The International Court of Justice today will rule on a request by Gambia for emergency measures in Myanmar to protect Rohingya Muslims, to halt violence immediately, and to preserve evidence of past abuses against the ethnic minority.

The small, mostly Muslim West African country launched the lawsuit at the UN’s highest body for disputes between states in November, accusing Myanmar of genocide against Rohingya, in violation of a 1948 convention.

The case has not yet been heard in full and the ruling on Thursday only deals with Gambia’s request for so-called preliminary measures. It does not indicate how the court may rule in a final decision, which could take years to reach.

Gambia has asked for a series of protective measures, the equivalent of a restraining order for states, including an immediate stop to the violence. It has also called on judges to order Myanmar to grant access to UN bodies investigating alleged crimes against Rohingya.

The World Court’s rulings are final and without appeal, but the court has no real way of enforcing them.

More than 730,000 Rohingya fled Myanmar after a military-led crackdown in 2017 and were forced into squalid camps across the border in Bangladesh. UN investigators concluded the military campaign was executed with “genocidal intent”.

On the eve of the ruling, more than 100 Myanmar-based civil society groups published a statement saying they hoped international justice efforts would “bring forth the truth” and end impunity for abuses in the country.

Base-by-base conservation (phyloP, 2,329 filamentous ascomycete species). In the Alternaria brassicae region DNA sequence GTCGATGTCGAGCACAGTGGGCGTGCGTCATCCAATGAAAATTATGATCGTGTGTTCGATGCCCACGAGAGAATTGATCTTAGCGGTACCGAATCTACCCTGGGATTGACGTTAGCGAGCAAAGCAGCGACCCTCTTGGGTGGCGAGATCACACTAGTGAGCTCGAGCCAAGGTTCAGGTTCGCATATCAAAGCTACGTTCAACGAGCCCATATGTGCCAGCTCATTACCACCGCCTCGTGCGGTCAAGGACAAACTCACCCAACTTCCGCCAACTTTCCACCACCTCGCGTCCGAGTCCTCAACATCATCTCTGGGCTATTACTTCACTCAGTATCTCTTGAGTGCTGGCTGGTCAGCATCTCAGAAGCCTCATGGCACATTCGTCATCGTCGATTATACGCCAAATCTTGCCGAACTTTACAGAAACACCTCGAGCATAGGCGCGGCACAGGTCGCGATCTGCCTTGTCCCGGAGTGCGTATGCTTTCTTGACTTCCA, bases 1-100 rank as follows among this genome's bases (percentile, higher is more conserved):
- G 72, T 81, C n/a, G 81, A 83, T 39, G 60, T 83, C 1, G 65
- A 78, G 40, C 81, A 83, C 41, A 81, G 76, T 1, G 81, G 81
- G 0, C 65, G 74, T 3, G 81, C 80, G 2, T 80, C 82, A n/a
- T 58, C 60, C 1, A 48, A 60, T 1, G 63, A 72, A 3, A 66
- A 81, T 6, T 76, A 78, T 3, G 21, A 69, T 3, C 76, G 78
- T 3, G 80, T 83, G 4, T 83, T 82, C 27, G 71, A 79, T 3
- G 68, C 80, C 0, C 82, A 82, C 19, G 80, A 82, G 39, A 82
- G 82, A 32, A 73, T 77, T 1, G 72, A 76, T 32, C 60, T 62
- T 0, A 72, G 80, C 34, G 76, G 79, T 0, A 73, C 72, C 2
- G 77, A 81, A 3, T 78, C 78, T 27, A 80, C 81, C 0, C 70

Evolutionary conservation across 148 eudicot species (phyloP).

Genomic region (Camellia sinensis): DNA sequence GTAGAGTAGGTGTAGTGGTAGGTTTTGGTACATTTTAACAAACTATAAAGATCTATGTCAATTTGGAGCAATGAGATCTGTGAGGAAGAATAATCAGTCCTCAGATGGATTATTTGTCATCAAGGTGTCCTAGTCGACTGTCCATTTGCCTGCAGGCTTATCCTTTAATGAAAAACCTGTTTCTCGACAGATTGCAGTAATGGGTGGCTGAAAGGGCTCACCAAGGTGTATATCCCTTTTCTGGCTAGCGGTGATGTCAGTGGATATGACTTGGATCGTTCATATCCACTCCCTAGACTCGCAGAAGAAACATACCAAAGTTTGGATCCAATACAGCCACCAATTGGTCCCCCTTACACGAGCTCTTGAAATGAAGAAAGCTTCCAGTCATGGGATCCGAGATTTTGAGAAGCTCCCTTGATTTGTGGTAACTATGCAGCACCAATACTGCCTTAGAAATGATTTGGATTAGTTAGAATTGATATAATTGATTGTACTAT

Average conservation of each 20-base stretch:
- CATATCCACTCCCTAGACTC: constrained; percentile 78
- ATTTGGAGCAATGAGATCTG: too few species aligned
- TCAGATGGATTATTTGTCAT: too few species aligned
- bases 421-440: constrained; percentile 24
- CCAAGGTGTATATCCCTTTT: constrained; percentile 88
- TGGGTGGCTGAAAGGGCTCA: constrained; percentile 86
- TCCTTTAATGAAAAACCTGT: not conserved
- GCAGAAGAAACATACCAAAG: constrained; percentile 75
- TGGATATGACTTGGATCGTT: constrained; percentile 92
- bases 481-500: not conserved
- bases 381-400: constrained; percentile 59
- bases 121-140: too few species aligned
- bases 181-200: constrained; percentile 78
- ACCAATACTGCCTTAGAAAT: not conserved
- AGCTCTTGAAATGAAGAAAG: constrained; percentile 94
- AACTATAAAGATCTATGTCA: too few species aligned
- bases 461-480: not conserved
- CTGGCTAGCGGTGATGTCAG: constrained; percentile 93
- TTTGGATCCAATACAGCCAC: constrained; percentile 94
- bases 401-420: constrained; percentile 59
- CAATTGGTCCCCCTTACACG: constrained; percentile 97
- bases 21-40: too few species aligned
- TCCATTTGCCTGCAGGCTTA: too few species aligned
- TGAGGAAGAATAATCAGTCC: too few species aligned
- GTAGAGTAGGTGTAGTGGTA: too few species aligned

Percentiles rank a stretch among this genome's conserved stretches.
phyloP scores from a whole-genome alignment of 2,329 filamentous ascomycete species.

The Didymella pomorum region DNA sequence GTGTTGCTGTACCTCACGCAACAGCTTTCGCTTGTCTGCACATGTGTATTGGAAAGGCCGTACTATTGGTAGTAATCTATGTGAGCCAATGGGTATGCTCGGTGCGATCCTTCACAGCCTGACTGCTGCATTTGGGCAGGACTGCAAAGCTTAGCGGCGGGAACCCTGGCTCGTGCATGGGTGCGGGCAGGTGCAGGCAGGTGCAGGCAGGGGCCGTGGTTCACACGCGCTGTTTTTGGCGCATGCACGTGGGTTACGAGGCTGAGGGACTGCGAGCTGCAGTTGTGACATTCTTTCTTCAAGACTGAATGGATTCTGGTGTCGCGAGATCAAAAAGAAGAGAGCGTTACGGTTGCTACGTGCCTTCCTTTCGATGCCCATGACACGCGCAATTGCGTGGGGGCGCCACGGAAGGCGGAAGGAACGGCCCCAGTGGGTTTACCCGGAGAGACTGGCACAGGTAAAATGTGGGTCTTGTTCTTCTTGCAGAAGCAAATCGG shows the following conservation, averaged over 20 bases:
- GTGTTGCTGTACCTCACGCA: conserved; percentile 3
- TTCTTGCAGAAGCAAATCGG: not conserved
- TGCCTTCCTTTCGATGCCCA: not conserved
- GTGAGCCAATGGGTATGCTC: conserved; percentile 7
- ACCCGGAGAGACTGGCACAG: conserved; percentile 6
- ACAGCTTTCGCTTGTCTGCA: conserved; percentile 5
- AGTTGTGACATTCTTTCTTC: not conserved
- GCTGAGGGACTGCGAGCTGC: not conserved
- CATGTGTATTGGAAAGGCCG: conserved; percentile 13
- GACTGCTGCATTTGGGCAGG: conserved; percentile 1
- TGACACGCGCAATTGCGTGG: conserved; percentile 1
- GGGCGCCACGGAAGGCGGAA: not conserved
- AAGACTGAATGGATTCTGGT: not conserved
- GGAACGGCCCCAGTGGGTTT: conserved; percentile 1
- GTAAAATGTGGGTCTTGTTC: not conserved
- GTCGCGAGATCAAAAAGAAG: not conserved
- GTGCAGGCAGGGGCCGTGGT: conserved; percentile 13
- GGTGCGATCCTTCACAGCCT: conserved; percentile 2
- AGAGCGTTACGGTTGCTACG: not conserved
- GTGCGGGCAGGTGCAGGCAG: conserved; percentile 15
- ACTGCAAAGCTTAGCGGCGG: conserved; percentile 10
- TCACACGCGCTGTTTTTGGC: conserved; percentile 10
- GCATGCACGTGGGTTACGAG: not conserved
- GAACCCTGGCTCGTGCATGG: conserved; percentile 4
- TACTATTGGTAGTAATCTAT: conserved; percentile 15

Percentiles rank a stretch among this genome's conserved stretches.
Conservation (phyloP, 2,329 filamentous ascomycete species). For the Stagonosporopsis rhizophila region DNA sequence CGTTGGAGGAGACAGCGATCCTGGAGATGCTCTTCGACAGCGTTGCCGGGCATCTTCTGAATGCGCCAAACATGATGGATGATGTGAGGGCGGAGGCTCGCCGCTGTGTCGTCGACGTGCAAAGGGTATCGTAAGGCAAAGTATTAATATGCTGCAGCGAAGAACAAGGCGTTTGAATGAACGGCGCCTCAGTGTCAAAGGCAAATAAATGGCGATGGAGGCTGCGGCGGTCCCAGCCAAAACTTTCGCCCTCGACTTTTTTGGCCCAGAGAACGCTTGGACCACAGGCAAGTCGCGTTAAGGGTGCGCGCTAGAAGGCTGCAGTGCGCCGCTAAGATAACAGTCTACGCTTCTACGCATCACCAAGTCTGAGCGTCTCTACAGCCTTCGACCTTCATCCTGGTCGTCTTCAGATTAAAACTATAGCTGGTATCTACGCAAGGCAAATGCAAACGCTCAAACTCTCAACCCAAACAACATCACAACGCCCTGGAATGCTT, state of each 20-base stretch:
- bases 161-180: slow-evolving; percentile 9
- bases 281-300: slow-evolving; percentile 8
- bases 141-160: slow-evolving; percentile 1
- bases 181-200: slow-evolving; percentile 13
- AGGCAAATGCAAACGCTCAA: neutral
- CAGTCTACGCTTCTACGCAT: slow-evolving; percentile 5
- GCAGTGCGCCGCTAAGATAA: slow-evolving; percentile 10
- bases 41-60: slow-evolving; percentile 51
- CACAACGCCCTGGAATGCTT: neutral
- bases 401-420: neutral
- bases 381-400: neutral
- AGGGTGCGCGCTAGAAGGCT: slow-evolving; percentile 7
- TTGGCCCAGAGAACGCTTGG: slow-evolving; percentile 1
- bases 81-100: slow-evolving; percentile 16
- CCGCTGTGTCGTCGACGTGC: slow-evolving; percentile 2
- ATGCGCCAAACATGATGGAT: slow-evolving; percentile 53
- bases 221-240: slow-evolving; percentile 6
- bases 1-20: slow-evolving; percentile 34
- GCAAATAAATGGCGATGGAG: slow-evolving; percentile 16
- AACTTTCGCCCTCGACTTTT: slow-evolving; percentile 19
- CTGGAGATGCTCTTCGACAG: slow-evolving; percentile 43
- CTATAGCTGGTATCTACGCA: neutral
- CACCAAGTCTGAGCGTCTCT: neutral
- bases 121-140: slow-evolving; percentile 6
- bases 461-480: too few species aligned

“Political and military policies have always been imposed with violent force and intimidation upon the people of Myanmar, systematically and institutionally, on the basis of their political and religious beliefs and ethnic identities and continue until the present,” the statement said.

“We understand very clearly that the ICJ case against Myanmar is directed towards those responsible for using political power and military might, and not to the people of Myanmar.”


In the camps outside Cox’s Bazar home to more than one million Rohingya, making them the world’s largest refugee settlement, hopes were running high for a ruling in their favour after years of persecution.

“The entire Rohingya community is praying for justice,” said Dil Mohammad, 52, a Rohingya community leader. “We expect that it will deliver a fair judgment.”

During a week of hearings last month, Myanmar’s civilian leader Aung San Suu Kyi asked the 17-judge panel to drop the case.

While she conceded that disproportionate military force may have been used and civilians killed, she said the acts did not constitute genocide.

Just this week a government-appointed panel established in Myanmar to probe the allegations also said that while there were likely crimes committed by the military there was no indication there was an intent to commit genocide.

Myanmar’s military, known as the Tatmadaw, said it would probe allegations of wrongdoing within its ranks and chain of command, and take action “in conformity with military justice” if credible evidence emerged.

“The Tatmadaw in carrying out its duty to defend the sovereignty of the state and protect the life and property of the local people from terrorist attacks launched by ARSA and its collaborators did so spontaneously,” it said in a statement on Thursday. “The action was not premeditated.”

A spokesman told reporters at a news conference in the capital, Naypyitaw, that the military would follow the orders of the government if the court ruled against Myanmar.

Although the Myanmar case in The Hague is only at an early stage, human rights lawyer Akila Radhakrishnan said it has already had an impact.

“Since the case was filed we’ve seen the government take some action to ensure accountability, like issuing a court martial. Now the military justice system is deeply flawed but its something that wasn’t there before,” she said.